An investigation of organisational culture: A case study of Indonesia’s professional accounting firms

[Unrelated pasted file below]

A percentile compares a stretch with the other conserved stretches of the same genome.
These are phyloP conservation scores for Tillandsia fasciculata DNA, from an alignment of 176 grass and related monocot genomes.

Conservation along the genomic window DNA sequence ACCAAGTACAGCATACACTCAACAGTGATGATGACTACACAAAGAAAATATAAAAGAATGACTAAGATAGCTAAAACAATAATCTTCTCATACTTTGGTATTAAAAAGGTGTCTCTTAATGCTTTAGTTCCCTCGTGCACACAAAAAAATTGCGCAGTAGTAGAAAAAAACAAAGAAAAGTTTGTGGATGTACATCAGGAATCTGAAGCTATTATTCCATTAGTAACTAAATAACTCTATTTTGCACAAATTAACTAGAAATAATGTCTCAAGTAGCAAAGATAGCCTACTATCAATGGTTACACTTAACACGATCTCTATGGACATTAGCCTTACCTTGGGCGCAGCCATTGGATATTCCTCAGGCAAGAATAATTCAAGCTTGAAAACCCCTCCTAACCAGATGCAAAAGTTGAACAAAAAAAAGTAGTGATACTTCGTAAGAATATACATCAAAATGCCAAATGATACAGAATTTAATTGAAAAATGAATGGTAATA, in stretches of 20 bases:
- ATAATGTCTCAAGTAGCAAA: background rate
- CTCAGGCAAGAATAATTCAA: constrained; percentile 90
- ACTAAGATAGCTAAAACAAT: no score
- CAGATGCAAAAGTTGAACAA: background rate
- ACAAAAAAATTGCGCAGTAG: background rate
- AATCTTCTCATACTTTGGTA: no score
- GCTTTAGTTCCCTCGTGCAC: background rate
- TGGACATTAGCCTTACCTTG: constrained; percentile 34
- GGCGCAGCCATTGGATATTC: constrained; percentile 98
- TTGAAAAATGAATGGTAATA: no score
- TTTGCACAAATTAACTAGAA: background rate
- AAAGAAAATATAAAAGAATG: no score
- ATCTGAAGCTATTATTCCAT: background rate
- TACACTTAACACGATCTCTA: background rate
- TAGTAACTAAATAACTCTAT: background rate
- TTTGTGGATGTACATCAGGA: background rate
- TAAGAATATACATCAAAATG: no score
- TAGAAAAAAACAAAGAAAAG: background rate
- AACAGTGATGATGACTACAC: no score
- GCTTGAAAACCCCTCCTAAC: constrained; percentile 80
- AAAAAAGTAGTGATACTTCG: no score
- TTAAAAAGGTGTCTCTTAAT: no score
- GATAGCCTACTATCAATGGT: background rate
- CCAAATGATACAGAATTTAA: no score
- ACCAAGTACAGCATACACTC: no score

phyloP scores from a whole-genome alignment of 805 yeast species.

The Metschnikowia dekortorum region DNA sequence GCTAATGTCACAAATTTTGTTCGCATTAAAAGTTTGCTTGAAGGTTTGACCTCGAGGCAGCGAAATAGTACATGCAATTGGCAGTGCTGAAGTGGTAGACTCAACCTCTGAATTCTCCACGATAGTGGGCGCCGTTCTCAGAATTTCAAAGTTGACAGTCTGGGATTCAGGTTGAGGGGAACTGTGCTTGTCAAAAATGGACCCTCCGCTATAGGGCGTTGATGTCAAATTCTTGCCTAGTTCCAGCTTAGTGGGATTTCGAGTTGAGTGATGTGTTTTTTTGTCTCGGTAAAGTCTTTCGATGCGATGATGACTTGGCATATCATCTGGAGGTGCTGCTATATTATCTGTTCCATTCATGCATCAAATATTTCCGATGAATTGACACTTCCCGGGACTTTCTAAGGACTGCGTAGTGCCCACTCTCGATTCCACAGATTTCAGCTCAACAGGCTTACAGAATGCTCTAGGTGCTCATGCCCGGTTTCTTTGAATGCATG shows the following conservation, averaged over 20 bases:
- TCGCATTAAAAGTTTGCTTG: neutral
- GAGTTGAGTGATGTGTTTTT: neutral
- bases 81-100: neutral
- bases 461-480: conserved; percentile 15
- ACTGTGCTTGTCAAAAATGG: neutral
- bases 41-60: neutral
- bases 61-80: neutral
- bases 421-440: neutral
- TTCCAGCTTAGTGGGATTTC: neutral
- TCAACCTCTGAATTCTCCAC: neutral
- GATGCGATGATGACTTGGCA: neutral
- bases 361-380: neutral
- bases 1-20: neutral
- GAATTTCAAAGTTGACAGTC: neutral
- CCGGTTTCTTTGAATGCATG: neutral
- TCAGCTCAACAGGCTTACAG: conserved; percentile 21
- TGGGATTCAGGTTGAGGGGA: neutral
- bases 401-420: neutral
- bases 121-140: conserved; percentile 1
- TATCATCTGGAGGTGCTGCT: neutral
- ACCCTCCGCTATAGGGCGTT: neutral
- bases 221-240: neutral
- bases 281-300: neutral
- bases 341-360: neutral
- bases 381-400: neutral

Existing research on accounting firms has dealt with professional and ethical values, global professional networks, and nation-state organizational cultures, but there have been few studies that scrutinise all factors in a non-Western country such as Indonesia. As a fast-developing country, Indonesia offers a unique set of characteristics: cultural diversity, an emerging and strengthening economy, and exposure to many aspects of business globalisation. This study documents the impact of both global and local values and beliefs (institutions) on audit professionalism and accounting firm cultures. The objective of this research is to investigate the extent to which Indonesian audit professionalism is influenced by external factors such as norms of Global Professional Networks (the Big 4), Indonesian cultures, political economy and the accounting profession. The organisational, as well as institutional, fields are observed to gain a thorough understanding of norms and values that are socially constructed by auditors within an accounting firm. These dimensions are combined in an institutional analysis, in order to explore all possible influences on beliefs and values of audit professionalism in Indonesia. To meet this research objective, the research question in this thesis is: To what extent do the values of the global professional network, as well as Indonesian national cultures, affect the manifestation of audit professionalism within accounting firms? A qualitative approach is used, using an ethnographic method. Semi-structured interviews and observations collected the data in two phases. Phase One was a pilot study, for the researcher to make initial observation of current issues in Indonesian accounting. There were twenty participants, ranging from accounting staff from a university and partners from small accounting firms to chairmen from Accounting Associations. Phase Two was conducted in one of the Big-4 firms in Jakarta. Thirty auditors were interviewed and the questions consisted of attitudes and perceptions of audit professionalism in the accounting firm. Observations were made of auditors' behaviour during interviews, work and free time. To answer the research question, this research employs an institutional logics framework offered by Thornton, Ocasio, and Lounsbury (2012). To enhance the understanding of the cultural’ mix within an organisation, an institutional logics framework enables scrutiny of the multiple logics that are manifest in day-to-day behaviours. These logics are related to six audit professionalism dimensions offered by Kerr, Von Glinow, and Scheriesheim (1977): expertise, autonomy, collegial maintenance of standards, ethics, professional commitment and professional identification. The institutional logic approach allows identification of the ideal types of institutions for an accounting firm in Indonesia, in that the framework may be re-calibrated to accommodate elements that reflect a specific country’s norms and values. This study found that institutions in Indonesian accounting firms differ from Western institutions which might be observed in similar contexts. The findings also suggest some different institutions compared to those of the model proposed by Thornton et al. (2012). There are four important institutions in the Indonesian accounting: Kekeluargaan, Clients, Indonesian Accounting Professionalism and the Global Professional Networks. Kekeluargaan is considered the fundamental element of Indonesian norms, is influenced by Javanese values of Rukun (harmony) and Respect. The regulatory institutions are strongly influenced by Javanese Bapakism (paternalism) and characterised by a high level of bureaucracy. Indonesian accounting professionalism underpins a norm of promoting Indonesian accounting quality and reputation, while the corporate institutions strongly reflect Western capitalisation and the norms of Global Professional Networks. The extent to which these institutions affect audit professionalism is analysed. The study concludes that audit professionalism is a set of attitudes and behaviours that can be perceived and actioned differently in different locales, based on different institutional fields. With the significance of the above four Indonesian institutions, the application of Western audit standards creates a distinctive approach in Indonesia. The theoretical contribution emphasises the value of the development of Indonesian institutional fields, particularly in audit firms, while the practical contribution of this study will be toward the ongoing adaptation of audit and accounting standards in Indonesia. Limitations of the study are acknowledged, such as lack of previous qualitative studies in Indonesian audit firms and professionalisation, and cross-sectional data collection. Some suggestions for future research include cross-comparison to other Big-4 accounting firms, both nationally and internationally.